My name is Annabelle and I am a mother and parent carer for my son Vincent (5 years) and daughter named Vala (11 months). Whilst he is still on the waiting list for a diagnosis assessment for the second time, he has been characterised as Complex Special Needs. Just like any regular parent, you do anything you can to help your child. But in our household, it can mean anything from helping him dress, reminders to eat and being gentle with his baby sister. Every day is different, whilst it can mean the same routines and reminders, it can also hold hope and a new possibility. Even when we struggle with his behaviours and traits at times, we still wouldn’t have him any other way.
Well we had a very interesting morning, at 12am Vincent woke up absolutely boiling hot and red cheeked. His asthma started flaring making him cough more, which made us freak out a tad. I called 111 to ask for advice on what to do if you suspect somebody having coronavirus, to be awaited by an answering machine – saying unless the person is physically unable to do anything then mild symptoms can be helped with cold and flu over the counter products.
I grabbed the Calpol and after about 5 minutes of Vincent refusing to take it, managed to sway him to in the end. An hour later he’s cooled down, smiling, giggling and calling daddy unpleasantries. Yep, back to his own self!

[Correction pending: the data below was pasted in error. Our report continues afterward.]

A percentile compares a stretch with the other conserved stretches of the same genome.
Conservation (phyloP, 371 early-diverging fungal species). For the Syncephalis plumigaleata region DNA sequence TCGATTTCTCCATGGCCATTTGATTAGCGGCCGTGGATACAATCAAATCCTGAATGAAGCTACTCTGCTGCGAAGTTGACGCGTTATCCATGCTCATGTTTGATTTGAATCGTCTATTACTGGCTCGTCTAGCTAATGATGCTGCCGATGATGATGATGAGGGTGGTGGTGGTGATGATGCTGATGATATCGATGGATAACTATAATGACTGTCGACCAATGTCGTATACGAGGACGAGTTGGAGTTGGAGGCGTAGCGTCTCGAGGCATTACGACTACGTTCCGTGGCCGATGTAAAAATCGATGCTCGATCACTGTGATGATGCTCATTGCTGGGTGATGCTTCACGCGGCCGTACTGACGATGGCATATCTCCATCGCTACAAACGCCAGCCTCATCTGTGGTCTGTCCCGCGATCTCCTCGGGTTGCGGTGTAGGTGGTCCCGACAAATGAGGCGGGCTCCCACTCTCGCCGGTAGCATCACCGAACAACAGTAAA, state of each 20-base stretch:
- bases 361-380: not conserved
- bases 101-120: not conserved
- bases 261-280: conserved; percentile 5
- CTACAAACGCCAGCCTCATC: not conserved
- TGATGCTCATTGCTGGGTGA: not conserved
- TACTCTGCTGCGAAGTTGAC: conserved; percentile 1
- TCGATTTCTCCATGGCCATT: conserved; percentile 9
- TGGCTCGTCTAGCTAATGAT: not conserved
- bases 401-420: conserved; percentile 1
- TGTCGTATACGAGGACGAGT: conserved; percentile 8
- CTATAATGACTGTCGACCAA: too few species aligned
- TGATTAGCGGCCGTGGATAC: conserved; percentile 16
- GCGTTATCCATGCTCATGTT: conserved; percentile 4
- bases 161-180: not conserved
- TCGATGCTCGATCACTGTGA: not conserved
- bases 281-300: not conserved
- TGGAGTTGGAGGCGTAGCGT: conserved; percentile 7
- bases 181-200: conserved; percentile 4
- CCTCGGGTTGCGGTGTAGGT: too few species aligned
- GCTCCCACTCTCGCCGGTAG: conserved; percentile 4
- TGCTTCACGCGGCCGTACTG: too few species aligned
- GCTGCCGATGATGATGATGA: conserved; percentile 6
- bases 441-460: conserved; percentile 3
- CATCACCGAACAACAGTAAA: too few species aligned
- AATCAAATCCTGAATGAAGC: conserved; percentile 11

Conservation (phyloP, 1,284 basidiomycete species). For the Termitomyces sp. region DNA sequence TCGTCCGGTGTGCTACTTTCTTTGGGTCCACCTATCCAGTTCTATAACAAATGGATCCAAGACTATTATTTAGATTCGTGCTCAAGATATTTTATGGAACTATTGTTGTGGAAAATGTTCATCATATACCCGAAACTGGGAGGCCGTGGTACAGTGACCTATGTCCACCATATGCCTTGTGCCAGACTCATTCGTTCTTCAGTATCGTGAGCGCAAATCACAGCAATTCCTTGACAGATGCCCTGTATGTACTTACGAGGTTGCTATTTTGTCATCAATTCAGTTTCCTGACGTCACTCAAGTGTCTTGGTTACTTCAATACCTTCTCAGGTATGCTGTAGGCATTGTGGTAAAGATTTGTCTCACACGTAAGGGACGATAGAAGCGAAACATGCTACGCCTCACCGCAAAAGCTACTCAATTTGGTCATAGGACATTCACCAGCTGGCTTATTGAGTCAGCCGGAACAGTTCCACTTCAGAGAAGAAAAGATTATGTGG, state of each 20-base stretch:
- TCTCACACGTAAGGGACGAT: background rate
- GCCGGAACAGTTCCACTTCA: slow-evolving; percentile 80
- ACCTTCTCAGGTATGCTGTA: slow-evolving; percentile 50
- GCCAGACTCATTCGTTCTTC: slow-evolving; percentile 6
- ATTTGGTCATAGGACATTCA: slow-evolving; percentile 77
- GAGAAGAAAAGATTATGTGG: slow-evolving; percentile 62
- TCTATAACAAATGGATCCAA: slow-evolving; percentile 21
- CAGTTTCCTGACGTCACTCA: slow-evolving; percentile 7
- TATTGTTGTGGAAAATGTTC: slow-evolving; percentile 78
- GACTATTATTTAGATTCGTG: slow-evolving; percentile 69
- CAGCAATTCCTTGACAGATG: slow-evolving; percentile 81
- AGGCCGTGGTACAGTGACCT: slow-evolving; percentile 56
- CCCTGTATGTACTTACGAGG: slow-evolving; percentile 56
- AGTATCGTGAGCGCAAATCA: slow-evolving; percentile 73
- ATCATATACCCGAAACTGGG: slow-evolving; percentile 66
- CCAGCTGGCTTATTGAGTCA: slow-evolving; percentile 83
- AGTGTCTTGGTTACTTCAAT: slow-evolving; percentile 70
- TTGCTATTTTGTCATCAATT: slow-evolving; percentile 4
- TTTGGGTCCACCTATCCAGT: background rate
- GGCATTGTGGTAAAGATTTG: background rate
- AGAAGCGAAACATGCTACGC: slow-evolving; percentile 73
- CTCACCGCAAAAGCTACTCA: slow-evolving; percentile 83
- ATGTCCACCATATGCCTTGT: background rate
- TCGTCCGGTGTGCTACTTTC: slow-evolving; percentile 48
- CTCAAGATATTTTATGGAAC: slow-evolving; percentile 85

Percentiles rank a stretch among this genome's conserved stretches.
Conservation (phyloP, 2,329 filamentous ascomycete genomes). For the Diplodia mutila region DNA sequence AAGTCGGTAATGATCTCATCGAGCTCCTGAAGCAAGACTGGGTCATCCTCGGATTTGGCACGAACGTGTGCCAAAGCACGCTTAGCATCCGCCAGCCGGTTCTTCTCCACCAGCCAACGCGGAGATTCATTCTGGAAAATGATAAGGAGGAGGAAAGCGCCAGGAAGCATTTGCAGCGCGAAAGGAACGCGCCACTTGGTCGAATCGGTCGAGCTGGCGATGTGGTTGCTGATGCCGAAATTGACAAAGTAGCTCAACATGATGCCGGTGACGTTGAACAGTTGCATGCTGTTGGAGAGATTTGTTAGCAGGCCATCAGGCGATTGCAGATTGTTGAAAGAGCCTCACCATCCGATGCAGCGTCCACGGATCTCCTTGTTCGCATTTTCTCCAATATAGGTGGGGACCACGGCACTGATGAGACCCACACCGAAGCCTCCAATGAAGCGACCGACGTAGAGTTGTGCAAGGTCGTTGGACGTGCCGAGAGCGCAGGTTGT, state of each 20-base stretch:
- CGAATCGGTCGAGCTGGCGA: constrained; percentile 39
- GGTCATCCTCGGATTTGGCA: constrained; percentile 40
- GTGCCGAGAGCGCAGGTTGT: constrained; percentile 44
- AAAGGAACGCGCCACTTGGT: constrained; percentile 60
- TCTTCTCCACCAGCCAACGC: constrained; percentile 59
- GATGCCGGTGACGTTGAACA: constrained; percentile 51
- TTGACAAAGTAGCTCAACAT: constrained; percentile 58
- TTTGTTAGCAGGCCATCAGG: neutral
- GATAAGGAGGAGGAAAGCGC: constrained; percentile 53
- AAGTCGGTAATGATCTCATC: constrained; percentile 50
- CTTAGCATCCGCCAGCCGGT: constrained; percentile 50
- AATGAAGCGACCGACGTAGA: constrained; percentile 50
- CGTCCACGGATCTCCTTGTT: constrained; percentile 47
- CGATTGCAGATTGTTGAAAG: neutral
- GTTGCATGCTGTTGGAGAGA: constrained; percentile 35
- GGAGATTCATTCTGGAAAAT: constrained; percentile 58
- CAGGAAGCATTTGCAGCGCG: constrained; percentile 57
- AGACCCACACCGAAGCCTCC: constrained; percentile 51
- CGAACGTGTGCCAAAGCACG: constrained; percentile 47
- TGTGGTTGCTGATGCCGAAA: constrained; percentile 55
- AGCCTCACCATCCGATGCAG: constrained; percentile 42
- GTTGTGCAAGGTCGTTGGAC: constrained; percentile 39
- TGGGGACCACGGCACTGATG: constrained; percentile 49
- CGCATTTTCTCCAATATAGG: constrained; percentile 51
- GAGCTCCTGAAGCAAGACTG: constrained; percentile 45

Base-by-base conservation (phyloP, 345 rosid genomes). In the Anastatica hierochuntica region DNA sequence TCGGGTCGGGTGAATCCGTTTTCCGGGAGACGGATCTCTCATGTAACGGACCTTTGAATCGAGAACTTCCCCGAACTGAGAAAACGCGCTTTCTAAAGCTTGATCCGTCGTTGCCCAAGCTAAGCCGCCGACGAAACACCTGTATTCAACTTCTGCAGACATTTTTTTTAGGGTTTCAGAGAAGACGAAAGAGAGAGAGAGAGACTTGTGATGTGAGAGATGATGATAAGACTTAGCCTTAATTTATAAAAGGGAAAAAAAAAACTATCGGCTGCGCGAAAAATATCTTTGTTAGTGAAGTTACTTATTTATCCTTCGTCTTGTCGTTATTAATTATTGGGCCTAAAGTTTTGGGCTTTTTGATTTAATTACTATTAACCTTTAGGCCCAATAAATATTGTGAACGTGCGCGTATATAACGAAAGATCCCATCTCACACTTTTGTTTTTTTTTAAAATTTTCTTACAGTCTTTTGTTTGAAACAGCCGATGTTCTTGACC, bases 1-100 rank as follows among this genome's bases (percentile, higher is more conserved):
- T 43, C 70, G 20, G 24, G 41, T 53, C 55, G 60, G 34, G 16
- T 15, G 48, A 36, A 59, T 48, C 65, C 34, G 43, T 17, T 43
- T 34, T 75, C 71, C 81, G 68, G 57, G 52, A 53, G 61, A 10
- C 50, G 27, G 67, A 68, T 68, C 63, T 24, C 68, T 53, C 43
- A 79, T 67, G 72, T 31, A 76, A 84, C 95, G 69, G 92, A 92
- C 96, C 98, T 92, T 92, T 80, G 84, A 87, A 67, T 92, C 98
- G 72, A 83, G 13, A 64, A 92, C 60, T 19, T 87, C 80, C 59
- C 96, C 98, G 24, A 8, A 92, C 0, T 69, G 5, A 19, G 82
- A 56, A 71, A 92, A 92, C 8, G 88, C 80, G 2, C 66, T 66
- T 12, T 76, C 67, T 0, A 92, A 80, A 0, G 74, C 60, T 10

He fell back asleep around 2.45am, and both kids woke up at 6.30am. I was under the impression that Vincent would sleep in a little bit longer, especially if he were sick. But no, he’s up, and ready to take on the day like normal. Vincent is rarely sick.
Whilst making the kids’ breakfasts, I groggily searched what would cause a child’s temperature to rise during the night, to come to the conclusion he had overheated.
I bring in their breakfast juggling Vala in one hand, two plates in the other with a tea waiting on the kitchen side. Yawning every couple of minutes, in my mind I secretly ask my children if I can borrow some of their energy.
Last week I had made a list of many types of activities that Vincent could pick from, even if he manages to concentrate on them for five minutes. The best activities he loves to pick are arts and crafts, playing with his trains, traffic lights and cars and his Lego. But those are just the small toys. When he likes to dress up as a traffic warden, he goes around with a child-size traffic light and stop signs that he was given at Christmas. Sometimes it’s hard to continue for long with that role play, especially if you need the toilet!
I think what I miss for Vincent the most at the moment is taking him outside for most of the afternoon, and him being able to go to school. He’s an outdoorsy little boy. He enjoys going to parks, the old railway track and woodland areas. And he loves socialising with everyone he sees.
I understand the need for isolation and social distancing during this pandemic. But I worry more about how it will affect my child from being isolated from the outside world for so long.